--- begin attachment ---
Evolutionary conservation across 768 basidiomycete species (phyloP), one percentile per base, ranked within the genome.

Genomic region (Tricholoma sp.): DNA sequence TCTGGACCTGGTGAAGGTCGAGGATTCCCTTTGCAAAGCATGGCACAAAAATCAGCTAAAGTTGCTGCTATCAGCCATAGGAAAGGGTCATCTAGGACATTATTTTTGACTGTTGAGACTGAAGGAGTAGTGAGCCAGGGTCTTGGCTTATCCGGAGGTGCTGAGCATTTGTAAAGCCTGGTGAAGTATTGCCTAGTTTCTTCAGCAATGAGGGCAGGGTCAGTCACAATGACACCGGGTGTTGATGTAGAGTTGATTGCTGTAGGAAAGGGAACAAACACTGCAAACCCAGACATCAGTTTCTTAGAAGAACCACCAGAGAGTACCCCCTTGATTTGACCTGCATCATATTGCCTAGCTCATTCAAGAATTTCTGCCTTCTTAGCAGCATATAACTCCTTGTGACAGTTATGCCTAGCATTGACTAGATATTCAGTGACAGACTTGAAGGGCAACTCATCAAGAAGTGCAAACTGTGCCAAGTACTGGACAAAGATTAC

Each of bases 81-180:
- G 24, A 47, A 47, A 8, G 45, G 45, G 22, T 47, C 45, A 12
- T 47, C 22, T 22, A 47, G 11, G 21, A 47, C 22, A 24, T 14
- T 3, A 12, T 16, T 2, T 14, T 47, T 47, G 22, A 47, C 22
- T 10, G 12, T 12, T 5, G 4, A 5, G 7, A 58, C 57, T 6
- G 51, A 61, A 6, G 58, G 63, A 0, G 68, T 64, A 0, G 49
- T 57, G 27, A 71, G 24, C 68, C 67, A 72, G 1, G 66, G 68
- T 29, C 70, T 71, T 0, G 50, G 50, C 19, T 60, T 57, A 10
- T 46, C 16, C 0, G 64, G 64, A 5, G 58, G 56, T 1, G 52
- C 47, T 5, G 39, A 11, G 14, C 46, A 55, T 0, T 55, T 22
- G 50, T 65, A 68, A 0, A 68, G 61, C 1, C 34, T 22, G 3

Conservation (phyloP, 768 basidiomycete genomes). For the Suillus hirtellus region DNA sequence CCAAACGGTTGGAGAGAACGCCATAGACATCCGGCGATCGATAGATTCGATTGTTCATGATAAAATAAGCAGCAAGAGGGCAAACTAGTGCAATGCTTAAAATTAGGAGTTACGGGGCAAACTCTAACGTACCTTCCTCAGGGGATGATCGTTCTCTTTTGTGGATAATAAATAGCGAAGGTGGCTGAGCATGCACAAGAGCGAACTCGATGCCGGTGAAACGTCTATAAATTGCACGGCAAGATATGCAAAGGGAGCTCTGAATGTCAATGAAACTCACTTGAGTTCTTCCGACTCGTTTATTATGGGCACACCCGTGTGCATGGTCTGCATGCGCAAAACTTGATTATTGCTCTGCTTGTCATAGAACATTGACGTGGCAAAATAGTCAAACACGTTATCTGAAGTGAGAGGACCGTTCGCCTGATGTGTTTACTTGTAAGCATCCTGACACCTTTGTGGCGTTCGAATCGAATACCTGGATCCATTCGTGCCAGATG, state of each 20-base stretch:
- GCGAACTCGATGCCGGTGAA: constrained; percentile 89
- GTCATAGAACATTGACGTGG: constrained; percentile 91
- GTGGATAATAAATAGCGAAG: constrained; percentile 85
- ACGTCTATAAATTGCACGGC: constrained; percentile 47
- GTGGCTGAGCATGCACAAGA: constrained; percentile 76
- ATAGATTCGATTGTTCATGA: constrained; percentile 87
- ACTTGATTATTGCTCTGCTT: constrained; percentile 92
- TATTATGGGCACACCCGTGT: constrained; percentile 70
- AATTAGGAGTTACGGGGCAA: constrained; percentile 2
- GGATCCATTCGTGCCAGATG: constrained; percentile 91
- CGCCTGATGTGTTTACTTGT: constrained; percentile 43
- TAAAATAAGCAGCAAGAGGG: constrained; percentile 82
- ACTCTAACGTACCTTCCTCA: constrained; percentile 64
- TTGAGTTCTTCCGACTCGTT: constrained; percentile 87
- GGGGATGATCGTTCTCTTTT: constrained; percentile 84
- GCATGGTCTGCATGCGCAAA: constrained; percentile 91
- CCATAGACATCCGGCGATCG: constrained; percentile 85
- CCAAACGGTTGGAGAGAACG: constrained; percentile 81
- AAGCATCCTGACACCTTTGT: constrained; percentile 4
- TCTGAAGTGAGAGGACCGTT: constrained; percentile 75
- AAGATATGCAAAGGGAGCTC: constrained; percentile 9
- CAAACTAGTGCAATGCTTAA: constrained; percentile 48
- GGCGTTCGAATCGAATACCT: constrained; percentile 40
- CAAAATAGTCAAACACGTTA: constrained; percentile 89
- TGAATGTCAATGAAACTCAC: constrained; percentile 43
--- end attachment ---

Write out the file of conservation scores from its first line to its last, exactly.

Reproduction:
Evolutionary conservation across 768 basidiomycete species (phyloP), one percentile per base, ranked within the genome.

Genomic region (Tricholoma sp.): DNA sequence TCTGGACCTGGTGAAGGTCGAGGATTCCCTTTGCAAAGCATGGCACAAAAATCAGCTAAAGTTGCTGCTATCAGCCATAGGAAAGGGTCATCTAGGACATTATTTTTGACTGTTGAGACTGAAGGAGTAGTGAGCCAGGGTCTTGGCTTATCCGGAGGTGCTGAGCATTTGTAAAGCCTGGTGAAGTATTGCCTAGTTTCTTCAGCAATGAGGGCAGGGTCAGTCACAATGACACCGGGTGTTGATGTAGAGTTGATTGCTGTAGGAAAGGGAACAAACACTGCAAACCCAGACATCAGTTTCTTAGAAGAACCACCAGAGAGTACCCCCTTGATTTGACCTGCATCATATTGCCTAGCTCATTCAAGAATTTCTGCCTTCTTAGCAGCATATAACTCCTTGTGACAGTTATGCCTAGCATTGACTAGATATTCAGTGACAGACTTGAAGGGCAACTCATCAAGAAGTGCAAACTGTGCCAAGTACTGGACAAAGATTAC

Each of bases 81-180:
- G 24, A 47, A 47, A 8, G 45, G 45, G 22, T 47, C 45, A 12
- T 47, C 22, T 22, A 47, G 11, G 21, A 47, C 22, A 24, T 14
- T 3, A 12, T 16, T 2, T 14, T 47, T 47, G 22, A 47, C 22
- T 10, G 12, T 12, T 5, G 4, A 5, G 7, A 58, C 57, T 6
- G 51, A 61, A 6, G 58, G 63, A 0, G 68, T 64, A 0, G 49
- T 57, G 27, A 71, G 24, C 68, C 67, A 72, G 1, G 66, G 68
- T 29, C 70, T 71, T 0, G 50, G 50, C 19, T 60, T 57, A 10
- T 46, C 16, C 0, G 64, G 64, A 5, G 58, G 56, T 1, G 52
- C 47, T 5, G 39, A 11, G 14, C 46, A 55, T 0, T 55, T 22
- G 50, T 65, A 68, A 0, A 68, G 61, C 1, C 34, T 22, G 3

Conservation (phyloP, 768 basidiomycete genomes). For the Suillus hirtellus region DNA sequence CCAAACGGTTGGAGAGAACGCCATAGACATCCGGCGATCGATAGATTCGATTGTTCATGATAAAATAAGCAGCAAGAGGGCAAACTAGTGCAATGCTTAAAATTAGGAGTTACGGGGCAAACTCTAACGTACCTTCCTCAGGGGATGATCGTTCTCTTTTGTGGATAATAAATAGCGAAGGTGGCTGAGCATGCACAAGAGCGAACTCGATGCCGGTGAAACGTCTATAAATTGCACGGCAAGATATGCAAAGGGAGCTCTGAATGTCAATGAAACTCACTTGAGTTCTTCCGACTCGTTTATTATGGGCACACCCGTGTGCATGGTCTGCATGCGCAAAACTTGATTATTGCTCTGCTTGTCATAGAACATTGACGTGGCAAAATAGTCAAACACGTTATCTGAAGTGAGAGGACCGTTCGCCTGATGTGTTTACTTGTAAGCATCCTGACACCTTTGTGGCGTTCGAATCGAATACCTGGATCCATTCGTGCCAGATG, state of each 20-base stretch:
- GCGAACTCGATGCCGGTGAA: constrained; percentile 89
- GTCATAGAACATTGACGTGG: constrained; percentile 91
- GTGGATAATAAATAGCGAAG: constrained; percentile 85
- ACGTCTATAAATTGCACGGC: constrained; percentile 47
- GTGGCTGAGCATGCACAAGA: constrained; percentile 76
- ATAGATTCGATTGTTCATGA: constrained; percentile 87
- ACTTGATTATTGCTCTGCTT: constrained; percentile 92
- TATTATGGGCACACCCGTGT: constrained; percentile 70
- AATTAGGAGTTACGGGGCAA: constrained; percentile 2
- GGATCCATTCGTGCCAGATG: constrained; percentile 91
- CGCCTGATGTGTTTACTTGT: constrained; percentile 43
- TAAAATAAGCAGCAAGAGGG: constrained; percentile 82
- ACTCTAACGTACCTTCCTCA: constrained; percentile 64
- TTGAGTTCTTCCGACTCGTT: constrained; percentile 87
- GGGGATGATCGTTCTCTTTT: constrained; percentile 84
- GCATGGTCTGCATGCGCAAA: constrained; percentile 91
- CCATAGACATCCGGCGATCG: constrained; percentile 85
- CCAAACGGTTGGAGAGAACG: constrained; percentile 81
- AAGCATCCTGACACCTTTGT: constrained; percentile 4
- TCTGAAGTGAGAGGACCGTT: constrained; percentile 75
- AAGATATGCAAAGGGAGCTC: constrained; percentile 9
- CAAACTAGTGCAATGCTTAA: constrained; percentile 48
- GGCGTTCGAATCGAATACCT: constrained; percentile 40
- CAAAATAGTCAAACACGTTA: constrained; percentile 89
- TGAATGTCAATGAAACTCAC: constrained; percentile 43